We talk, often enough, about clothes that blur the line between art and fashion. Think of Rei Kawakubo or Gareth Pugh. But what of shoes that do the same? Enter Chris Francis, the Los Angeles–based cobbler and true footwear artist whose goods do not blur, but exuberantly obliterate that line. “I don’t separate [those worlds],” he told Vogue.com on a recent call. “I see fashion as art, and oftentimes it has the same expressive motives as a painting or anything else.” After hopping freight trains for the better part of five years (“I used to spray-paint shoes on the side of trains,” he recalls), Francis’s work focused on art and carpentry, and ultimately creating rock ’n’ roll leather ready-to-wear. It wasn’t until a serendipitous encounter at a Vuitton party in 2011 that he would merge his craft in both wood and textiles: “They had a shoemaker there from France,” he recalls, “and I was watching him make shoes that night. The next day I just started trying to make my own. By the end of the week, I had a pair made. They’re pretty rough, but just being able to do that, gave me that confidence to keep going. I turned the kitchen into a workshop, went from there, and just didn’t stop.” By the end of his first year at it, he was making shoes professionally, catering largely to performance wear; his styles are worn by the likes of Mötley Crüe’s Mick Mars, Steve Jones of the Sex Pistols, and former Runaways guitarist Lita Ford. In his designs are hints of glam shoemakers gone by, talents like Terry de Havilland, beloved of Bowie and Bianca Jagger, and Fred Slatten, whose sky-high platforms were de rigueur on the Sunset Strip of the ’70s. But Francis’s footwear is no throwback—his designs are singular, and the subject matter contains multitudes: the paintings of Kazimir Malevich, groundbreaking British anarcho-punks Crass, Bauhaus architecture, Elvis’s “Heartbreak Hotel.” They come with varying degrees of functionality—some are designed for everyday wear, while others are museum pieces to be marveled at.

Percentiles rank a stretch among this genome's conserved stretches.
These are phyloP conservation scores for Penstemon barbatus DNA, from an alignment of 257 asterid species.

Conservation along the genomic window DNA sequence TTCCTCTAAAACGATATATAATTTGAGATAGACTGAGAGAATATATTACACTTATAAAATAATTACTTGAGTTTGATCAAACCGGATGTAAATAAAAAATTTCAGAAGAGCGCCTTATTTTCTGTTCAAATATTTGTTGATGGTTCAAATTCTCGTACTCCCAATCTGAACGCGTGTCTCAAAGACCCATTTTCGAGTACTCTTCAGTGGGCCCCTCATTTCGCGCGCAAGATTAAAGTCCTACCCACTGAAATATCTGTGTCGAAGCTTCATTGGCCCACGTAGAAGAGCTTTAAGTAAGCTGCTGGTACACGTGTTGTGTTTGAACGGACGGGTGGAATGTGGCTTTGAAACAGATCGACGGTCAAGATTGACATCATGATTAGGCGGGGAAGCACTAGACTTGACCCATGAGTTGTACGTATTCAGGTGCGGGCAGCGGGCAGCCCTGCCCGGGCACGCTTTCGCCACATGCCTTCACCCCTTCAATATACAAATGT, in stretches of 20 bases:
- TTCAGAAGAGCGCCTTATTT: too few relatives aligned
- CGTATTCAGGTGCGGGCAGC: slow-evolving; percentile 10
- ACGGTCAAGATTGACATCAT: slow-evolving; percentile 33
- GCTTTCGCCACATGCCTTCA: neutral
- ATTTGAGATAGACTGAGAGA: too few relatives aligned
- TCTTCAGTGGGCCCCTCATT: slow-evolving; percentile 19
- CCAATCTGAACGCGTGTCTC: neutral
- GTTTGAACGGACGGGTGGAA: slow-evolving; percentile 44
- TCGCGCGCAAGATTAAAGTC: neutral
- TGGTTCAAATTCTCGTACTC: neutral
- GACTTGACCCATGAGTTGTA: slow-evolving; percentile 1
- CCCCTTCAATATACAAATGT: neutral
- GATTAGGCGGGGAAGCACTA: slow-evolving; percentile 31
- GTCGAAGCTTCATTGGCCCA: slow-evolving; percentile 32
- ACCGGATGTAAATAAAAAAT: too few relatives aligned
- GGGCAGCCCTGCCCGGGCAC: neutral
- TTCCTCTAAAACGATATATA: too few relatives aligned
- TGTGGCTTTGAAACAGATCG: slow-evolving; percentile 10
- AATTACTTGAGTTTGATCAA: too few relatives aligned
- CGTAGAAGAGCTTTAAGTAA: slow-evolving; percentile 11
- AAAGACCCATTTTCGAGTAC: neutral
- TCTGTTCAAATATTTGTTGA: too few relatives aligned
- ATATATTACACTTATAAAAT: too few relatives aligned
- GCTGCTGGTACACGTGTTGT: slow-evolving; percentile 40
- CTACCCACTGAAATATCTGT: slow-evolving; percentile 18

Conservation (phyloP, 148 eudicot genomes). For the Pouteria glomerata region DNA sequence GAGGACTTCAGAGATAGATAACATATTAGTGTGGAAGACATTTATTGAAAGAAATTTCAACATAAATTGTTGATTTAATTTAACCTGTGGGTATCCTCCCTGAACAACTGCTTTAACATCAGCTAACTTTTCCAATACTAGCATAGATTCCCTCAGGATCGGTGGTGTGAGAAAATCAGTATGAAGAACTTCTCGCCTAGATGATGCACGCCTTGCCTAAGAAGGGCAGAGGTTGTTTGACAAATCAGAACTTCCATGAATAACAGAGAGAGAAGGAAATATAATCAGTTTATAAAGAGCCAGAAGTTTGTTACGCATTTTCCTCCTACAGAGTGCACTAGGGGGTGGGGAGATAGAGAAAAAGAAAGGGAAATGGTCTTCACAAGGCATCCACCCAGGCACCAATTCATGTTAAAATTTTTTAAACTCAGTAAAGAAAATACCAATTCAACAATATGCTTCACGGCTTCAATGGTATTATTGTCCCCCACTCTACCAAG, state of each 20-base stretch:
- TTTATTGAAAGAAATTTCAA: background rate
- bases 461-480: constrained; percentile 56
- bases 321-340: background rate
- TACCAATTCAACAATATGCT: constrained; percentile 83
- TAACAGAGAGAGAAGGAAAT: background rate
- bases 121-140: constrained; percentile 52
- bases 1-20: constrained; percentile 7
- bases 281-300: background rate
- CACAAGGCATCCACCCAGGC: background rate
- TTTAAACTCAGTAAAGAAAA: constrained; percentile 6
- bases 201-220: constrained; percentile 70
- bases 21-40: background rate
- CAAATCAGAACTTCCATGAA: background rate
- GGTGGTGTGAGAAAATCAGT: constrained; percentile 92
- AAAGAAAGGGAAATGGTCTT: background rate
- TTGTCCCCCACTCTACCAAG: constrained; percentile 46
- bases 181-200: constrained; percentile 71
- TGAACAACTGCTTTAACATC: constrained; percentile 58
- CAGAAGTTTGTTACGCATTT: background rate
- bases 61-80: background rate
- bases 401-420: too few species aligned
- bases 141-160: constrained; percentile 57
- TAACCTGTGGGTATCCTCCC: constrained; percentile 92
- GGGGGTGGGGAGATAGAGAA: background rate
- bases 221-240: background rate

Photo: Courtesy of Chris Francis / @chrisfrancisshoes
Indeed, last year Francis took up a six-month residency at Miracle Mile gem the Craft & Folk Art Museum, crafting his shoes in-house. Using no pre-existing components, and traditional techniques that are—by current standards—all but anachronistic, the designer occupies an interesting ground between past and future. “[It was challenging], learning the traditions of shoemaking, and being able to refer back to them when I needed them, but break them as I needed, too,” he offers. “My vision of the shoes I wanted to make was of my own designs, I didn’t want to repeat what had been happening traditionally.” That background as a carpenter is an invaluable one where his process is concerned: “The formulas actually apply to shoes, and I’m more three-dimensional in the way I think. Shoes became a way for me to express my ideas a little bit better than with garments. With a garment, you need a body, but a shoe has its own sort of integrity without a person.”
Don’t expect to find these wares on the shelves at Barneys any time soon—creating a Chris Francis design can take anywhere from a week to two months, so wholesale isn’t in the cards. “Sometimes the simplest pairs take the longest. I’ve found out how complex simplicity is,” he says with a laugh. That means his business his a wholly bespoke one, and Francis works closely with customers every step of the way to create pieces that serve to complement the personality of the wearer—plus pragmatic concerns: “A shoe is not only an architectural piece that’s supporting vertical human weight, but it’s also supporting a mechanical load. It has to move with the body, support the body, and still look beautiful. It’s quite complex, and I think that’s what fascinates me to keep going and exploring it. I’m making pedestals for the people.”
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